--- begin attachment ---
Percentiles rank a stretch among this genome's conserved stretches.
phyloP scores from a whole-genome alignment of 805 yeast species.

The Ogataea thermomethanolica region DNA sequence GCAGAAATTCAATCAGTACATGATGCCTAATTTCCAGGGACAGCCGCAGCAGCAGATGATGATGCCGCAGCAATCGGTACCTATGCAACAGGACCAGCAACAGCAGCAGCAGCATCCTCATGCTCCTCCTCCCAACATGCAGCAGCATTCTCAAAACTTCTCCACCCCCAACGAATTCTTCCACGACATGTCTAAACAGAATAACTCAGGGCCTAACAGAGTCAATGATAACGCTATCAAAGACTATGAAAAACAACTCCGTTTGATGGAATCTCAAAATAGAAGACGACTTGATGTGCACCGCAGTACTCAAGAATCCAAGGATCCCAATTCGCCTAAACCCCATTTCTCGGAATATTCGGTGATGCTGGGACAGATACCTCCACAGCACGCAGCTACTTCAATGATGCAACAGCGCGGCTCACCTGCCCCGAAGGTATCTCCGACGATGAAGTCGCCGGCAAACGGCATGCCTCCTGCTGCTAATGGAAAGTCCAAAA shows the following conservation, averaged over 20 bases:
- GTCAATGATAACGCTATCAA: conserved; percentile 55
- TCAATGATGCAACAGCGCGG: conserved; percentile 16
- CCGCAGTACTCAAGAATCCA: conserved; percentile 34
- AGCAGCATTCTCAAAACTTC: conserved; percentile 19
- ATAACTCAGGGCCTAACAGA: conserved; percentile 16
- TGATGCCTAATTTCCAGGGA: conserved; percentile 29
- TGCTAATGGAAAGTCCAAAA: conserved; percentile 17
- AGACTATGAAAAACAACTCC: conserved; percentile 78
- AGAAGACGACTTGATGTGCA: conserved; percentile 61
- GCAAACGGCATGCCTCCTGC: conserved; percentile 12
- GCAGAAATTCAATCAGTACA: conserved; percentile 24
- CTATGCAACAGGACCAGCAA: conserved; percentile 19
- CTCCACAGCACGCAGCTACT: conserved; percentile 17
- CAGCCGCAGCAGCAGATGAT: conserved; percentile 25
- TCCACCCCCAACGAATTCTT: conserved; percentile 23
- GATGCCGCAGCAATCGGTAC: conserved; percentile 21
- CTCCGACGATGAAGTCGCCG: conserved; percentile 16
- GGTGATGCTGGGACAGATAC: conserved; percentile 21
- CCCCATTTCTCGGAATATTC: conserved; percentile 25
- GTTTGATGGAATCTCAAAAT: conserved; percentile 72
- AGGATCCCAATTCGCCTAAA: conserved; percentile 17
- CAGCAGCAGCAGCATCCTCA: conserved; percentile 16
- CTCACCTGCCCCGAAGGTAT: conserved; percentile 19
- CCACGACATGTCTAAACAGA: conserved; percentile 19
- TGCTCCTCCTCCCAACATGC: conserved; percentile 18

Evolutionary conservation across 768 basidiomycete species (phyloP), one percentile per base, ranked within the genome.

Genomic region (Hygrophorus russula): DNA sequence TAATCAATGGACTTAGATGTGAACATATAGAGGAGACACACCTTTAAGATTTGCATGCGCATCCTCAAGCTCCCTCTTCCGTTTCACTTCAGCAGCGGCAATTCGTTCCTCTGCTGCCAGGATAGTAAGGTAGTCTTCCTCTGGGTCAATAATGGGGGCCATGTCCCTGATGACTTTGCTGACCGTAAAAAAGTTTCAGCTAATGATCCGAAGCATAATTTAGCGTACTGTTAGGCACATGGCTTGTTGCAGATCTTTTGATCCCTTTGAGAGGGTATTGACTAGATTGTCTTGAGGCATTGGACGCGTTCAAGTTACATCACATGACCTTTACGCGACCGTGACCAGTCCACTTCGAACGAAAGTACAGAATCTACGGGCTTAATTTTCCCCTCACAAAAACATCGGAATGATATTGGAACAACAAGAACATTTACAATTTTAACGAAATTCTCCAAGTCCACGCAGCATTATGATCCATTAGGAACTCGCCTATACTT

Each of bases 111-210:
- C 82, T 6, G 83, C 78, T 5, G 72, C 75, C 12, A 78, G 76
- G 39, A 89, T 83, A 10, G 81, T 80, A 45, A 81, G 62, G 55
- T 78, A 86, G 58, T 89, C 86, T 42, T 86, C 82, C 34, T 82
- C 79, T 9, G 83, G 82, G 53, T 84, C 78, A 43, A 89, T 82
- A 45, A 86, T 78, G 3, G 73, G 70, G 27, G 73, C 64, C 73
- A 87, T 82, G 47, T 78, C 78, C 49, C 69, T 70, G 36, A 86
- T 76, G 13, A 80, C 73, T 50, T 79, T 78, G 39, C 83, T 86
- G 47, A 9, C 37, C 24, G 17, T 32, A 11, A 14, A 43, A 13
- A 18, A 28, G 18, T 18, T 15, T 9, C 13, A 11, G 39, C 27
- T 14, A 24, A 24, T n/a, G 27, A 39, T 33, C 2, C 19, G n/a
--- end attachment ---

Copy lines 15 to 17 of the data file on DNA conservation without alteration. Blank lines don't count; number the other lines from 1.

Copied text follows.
- CTATGCAACAGGACCAGCAA: conserved; percentile 19
- CTCCACAGCACGCAGCTACT: conserved; percentile 17
- CAGCCGCAGCAGCAGATGAT: conserved; percentile 25